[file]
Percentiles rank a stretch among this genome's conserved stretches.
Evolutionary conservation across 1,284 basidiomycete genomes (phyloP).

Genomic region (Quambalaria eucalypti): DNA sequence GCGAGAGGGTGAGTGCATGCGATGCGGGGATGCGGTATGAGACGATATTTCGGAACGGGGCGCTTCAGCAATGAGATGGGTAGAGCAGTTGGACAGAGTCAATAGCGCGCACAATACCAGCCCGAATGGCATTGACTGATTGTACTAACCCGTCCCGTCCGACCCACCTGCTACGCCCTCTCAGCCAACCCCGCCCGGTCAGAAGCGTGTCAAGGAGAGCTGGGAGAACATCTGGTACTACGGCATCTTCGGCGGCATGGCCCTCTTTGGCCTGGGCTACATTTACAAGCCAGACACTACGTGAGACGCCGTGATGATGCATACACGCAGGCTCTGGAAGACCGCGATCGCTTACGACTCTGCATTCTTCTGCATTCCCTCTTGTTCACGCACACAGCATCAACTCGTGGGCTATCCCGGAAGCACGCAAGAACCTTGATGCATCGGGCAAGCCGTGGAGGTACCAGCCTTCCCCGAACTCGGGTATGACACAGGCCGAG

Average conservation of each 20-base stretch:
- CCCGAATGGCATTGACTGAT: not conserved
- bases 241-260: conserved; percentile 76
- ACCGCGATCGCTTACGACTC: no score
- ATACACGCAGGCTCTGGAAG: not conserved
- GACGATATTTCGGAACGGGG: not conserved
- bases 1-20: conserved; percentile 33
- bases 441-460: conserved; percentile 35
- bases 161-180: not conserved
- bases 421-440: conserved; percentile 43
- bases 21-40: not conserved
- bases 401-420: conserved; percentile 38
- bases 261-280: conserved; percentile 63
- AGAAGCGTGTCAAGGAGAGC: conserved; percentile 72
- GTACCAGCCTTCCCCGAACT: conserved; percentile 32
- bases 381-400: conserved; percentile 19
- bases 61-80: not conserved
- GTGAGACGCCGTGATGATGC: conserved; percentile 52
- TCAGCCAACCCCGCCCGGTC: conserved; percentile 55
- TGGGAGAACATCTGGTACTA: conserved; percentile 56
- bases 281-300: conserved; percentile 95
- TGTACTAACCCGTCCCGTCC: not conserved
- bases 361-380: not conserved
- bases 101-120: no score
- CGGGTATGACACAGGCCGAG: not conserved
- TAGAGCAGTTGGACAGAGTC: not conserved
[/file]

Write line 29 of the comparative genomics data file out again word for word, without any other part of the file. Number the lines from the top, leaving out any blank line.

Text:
- TAGAGCAGTTGGACAGAGTC: not conserved